Carbon County is moving forward on getting an electronic fingerprinting and photographing system up and running at the prison in Nesquehoning.

During the monthly meeting of the county prison board, members discussed the proposed policy and procedures and operators for the Live Scan Booking station and Commonwealth Photo Imaging Network. They also discuessed a grant that could help cover the majority of the first year's costs; and the work that still needs to be completed before the system can be utilized.

James Dodson, chief juvenile court officer, distributed copies of the proposed policy and procedures for the system.

He then answered any questions the board had in regard to the policy.

Dodson also explained that a total of 20 officers three corrections officers and 17 police officers have been trained to use the system.

He said all were eager to begin using Live Scan to fingerprint individuals.

"After the training, they asked if they could use the system that same day," Dodson said.

There are four types of individuals police and corrections officers will be fingerprinting. They are Megan's Law defendants; individuals who were arrested and will be placed in prison immediately; individuals who were arrested for smaller crimes like driving under the influence and are not immediately placed in prison; and area residents who need fingerprint cards for employment purposes.

Currently, the Megan's Law portion of the Live Scan system is the only operational portion. This is due to the area where the system is located has not been secured to date.

The board discussed what needs to be done to secure the area and begin using the system, which they've had since 2008. This includes the installation of a secure door into the room.

Charles Neff, maintenance supervisor at the correctional facility, explained that he is in the process of obtaining quotes for the project.

Following the discussions, Ronald Kokinda, chief of adult probation, announced that there is a three-year grant available through the Pennsylvania Commission on Crime and Delinquency that could help offset a portion of the county's expenses.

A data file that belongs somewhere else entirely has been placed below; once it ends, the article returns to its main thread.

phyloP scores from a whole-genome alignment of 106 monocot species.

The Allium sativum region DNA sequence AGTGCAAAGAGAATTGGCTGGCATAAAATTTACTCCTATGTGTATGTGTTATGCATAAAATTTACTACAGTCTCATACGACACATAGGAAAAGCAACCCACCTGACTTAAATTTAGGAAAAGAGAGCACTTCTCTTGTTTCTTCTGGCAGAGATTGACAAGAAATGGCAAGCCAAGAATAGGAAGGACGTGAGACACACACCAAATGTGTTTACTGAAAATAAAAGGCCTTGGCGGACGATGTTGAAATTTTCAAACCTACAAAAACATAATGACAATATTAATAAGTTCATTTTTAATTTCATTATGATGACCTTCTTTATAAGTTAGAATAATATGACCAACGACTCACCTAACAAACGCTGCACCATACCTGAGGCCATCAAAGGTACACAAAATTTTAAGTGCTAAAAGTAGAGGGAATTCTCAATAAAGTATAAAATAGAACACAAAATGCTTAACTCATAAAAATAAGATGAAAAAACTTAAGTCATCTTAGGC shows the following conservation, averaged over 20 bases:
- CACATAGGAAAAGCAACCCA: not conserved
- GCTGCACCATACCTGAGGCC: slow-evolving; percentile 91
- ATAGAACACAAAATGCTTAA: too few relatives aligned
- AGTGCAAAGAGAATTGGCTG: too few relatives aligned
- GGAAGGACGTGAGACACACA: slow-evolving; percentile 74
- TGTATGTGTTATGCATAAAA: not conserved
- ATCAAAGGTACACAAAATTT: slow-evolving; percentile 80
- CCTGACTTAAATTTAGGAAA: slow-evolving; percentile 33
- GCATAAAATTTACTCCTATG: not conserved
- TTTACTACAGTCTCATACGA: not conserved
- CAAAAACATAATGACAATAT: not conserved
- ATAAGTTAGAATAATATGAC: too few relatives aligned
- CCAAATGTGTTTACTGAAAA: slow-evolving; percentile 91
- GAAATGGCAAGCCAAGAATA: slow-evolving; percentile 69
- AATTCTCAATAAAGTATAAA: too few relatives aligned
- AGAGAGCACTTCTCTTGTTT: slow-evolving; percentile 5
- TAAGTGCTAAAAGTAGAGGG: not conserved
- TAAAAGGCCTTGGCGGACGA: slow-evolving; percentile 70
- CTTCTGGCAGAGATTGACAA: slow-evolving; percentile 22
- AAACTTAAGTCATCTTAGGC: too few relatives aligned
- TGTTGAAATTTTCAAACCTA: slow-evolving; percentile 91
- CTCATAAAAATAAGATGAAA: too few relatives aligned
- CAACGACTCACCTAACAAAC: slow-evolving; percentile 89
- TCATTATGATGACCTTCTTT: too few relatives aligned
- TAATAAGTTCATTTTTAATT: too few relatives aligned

Kokinda explained the grant would cover 75 percent of the first year's costs, which include set up fees, maintenance and a part-time operator's salary; 50 percent would be covered the second year; and 25 percent, the third year. Carbon County would need to spend at least $25,000 on the project in 2011 to be eligible for this grant.

If the county was awarded the grant, Kokinda said the only issue would be is that Carbon County would have to wait until Jan. 1, 2011, to install the secure door and begin operations using the Live Scan system.

He said that he believes Carbon would not have a problem securing the funds because PCCD is "anxious for Carbon County to get online with Live Scan."

Dodson added that by applying for the grant, it would give the team more time to train officers to use the system.

The board agreed with Kokinda's request and said that he can move forward with the application.

The county prison board has been working to get the Live Scan Booking Station and Commonwealth Photo Imaging Network, a booking station for taking criminals' photos and fingerprints electronically, up and running since June 2008, when the county prison board agreed to accept the piece of machinery from the Pennsylvania Police Chiefs Association (PCPA). The cost of the equipment if purchased, would have been $66,600.

Since then, the county has had to bid out a project to run fiber optics for the system, as well as install a new underground conduit from the Emergency Management Agency to the county prison, both located on the Broad Mountain in Nesquehoning, after learning that the current conduit that runs between the two facilities had sprung a leak and could potentially create a problem. BCI Communications of Monmouth, N.J., submitted the low bid of $27,778. This project was not in the initial setup cost estimates.

In other matters, Carbon County is getting closer to naming a new warden.

Following the meeting, Sheriff Dwight Nothstein said the county is currently in negotiations with the final candidates for the position.

An announcement is expected to be made in the next few weeks.

Carbon officials held two rounds of interviews for the position earlier this month.

No further information was available at this time.

Carbon County Correctional Facility has been operating under Timothy L. Fritz of Lehighton, the acting warden since April.

Fritz is filling the position that was held by former Warden James Youngkin, who retired on March 16, after 24 years of service in the corrections system.